Instructional Design ~ Should it Be a Bachelor of Education Requirement?
The promise of revised curriculum continues to taunt Alberta educators, and we continue to prepare ourselves for the unknown; I believe my English 30 teacher would have called this a juxtaposition! As part of my own preparation, I decided to take the online Instructional Design course from Mount Royal University.
I was roused by its description, as it seemed to align with the work I currently do, and I hoped it would also support my future work of supporting implementation of new curriculum. The course description read: Instructional Design– “Explore instructional design principles, characteristics of adult learners and their implications in designing an effective instructional program. Apply information about learning styles to the design of instructional learning outcomes. Write clear and concise performance outcomes and competencies in order to direct instructional design.”
Much of the information in the first 2 weeks of the course wasn’t new learning, but rather, strong reinforcement of what I already knew about learners and learning. To be given the opportunity to articulate my thoughts on paper and to have someone else read and find value in my thinking was very invigorating! Weeks 3 and 4 refreshed my brain with new learning, and I had a particularly strong “aha” moment that I described in this post on our online discussion board:
Aha! Learning Outcome Statements are NOT the same thing as curricular learning outcomes! Learning Outcome Statements (LOS) are derived from analysis of curricular outcomes; LOS articulate what the learner is able to do to demonstrate the learning. In my experience as an “instructional designer” in the role of a teacher, the curricular learning outcomes were the drivers for designing my instruction, for designing my teaching, learning and assessment materials- yikes!
What an AHA moment when I realized TODAY that NO WONDER it can be an exhausting task for teachers to design these materials. Classroom teachers are not basing the design and development of our materials on strong LOS, we are basing them on curricular learning outcomes that may or may not articulate what students are required to DO to demonstrate their learning. We are designing and developing materials that have students demonstrate their learning, when we’re not really clear on what those performances need to look like. We’re missing a critical step between curricular outcomes and assessment tasks; i.e. developing Learning Outcome Statements!
As a teacher, it seemed easier to design and develop Language Arts and Math course materials when I used the “illustrative examples” and “achievement indicators” in conjunction with the learning outcomes. Well, it’s no wonder I found that easier! The illustrative examples are a logical “step” in the process of bringing vague curricular outcomes to life in the course materials, as they articulate what the learner should be able To DO as a result of their learning. As it turns out, the illustrative examples serve the purpose of the LOS that guide instructors to design and select effective learning strategies, learning assessments and materials that align with the specified curricular learning outcomes.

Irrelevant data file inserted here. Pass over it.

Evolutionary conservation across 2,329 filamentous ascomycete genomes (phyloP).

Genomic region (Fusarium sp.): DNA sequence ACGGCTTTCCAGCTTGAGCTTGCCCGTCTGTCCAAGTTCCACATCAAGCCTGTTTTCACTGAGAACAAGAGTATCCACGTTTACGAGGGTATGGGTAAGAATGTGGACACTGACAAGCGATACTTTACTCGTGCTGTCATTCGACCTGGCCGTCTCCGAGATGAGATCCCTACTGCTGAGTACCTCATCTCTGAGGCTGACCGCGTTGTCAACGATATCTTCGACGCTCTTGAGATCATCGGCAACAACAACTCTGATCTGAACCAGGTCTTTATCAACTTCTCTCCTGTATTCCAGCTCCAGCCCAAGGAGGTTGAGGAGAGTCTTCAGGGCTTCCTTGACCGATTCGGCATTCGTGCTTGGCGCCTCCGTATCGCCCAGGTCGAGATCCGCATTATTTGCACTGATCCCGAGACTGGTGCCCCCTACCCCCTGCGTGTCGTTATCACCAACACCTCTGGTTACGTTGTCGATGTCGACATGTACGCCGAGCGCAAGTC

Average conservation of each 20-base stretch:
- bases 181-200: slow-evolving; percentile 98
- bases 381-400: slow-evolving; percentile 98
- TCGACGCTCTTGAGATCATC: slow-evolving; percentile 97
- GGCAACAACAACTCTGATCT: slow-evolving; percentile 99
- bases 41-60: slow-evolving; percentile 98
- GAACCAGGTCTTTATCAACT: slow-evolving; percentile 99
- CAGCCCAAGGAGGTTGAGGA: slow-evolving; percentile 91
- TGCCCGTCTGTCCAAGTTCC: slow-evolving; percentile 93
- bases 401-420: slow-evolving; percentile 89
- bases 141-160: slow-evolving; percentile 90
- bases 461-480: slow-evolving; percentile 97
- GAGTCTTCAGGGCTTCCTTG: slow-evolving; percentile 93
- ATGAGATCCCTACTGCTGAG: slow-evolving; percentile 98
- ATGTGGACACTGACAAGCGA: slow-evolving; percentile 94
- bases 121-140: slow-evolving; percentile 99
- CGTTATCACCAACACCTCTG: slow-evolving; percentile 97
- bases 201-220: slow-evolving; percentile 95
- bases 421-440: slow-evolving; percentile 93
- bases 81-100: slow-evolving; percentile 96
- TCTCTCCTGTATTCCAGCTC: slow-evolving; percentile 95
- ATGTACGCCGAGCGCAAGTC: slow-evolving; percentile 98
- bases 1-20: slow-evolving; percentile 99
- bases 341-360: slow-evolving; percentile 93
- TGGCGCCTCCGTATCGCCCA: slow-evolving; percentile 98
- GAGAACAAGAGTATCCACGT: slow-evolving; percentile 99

Why isn’t an Instructional Design course a requirement for the Bachelor of Education? It would help teachers be so much more efficient, effective and confident!”
The ensuing comments for this post were evidence that my fellow educators in the course were in total agreement, and one even noted that she was going to write the Dean of Education a letter in this regard. The comments that resonated with me the most, though, were from two of the younger learners in our course, as they are written from the perspective of a student, and not from the perspective of a teacher.
Colt: “Being new to the field of education, it is great when others share their experiences with the group! I can recall being a student, and seeing curricular outcomes on course outlines, rather than a strong learning outcome statement. As a learner, it creates confusion when determining your personal level of success, and knowing what the needs are that you are expected to meet.”
Alena: “I second that Colt. I’m still fairly new to education as well but after learning all these awesome things it makes me realize more and more that we are not using a lot of strong learning outcome statements in our courses to create a clear path for learners to know what is expected of them.”
Of course I spent WAY too much time on the discussion board, and even more time perfecting my assignments, thinking, re-thinking, editing, re-editing… The estimated 15 hours per week turned out to be 30+ hours per week. On top of my already full work schedule, the addition of the course resulted in a very tiring 4 weeks without any down time- but the learning was so worth it and I don’t regret a minute of it. New curriculum, I can’t wait for you to roll out- I’m ready for you!
Posted on February 20, 2016, in Developing and Facilitating Leadership, Providing Instructional Leadership, Uncategorized and tagged curriculum, Diane Lander, instructional design. Bookmark the permalink. Leave a comment.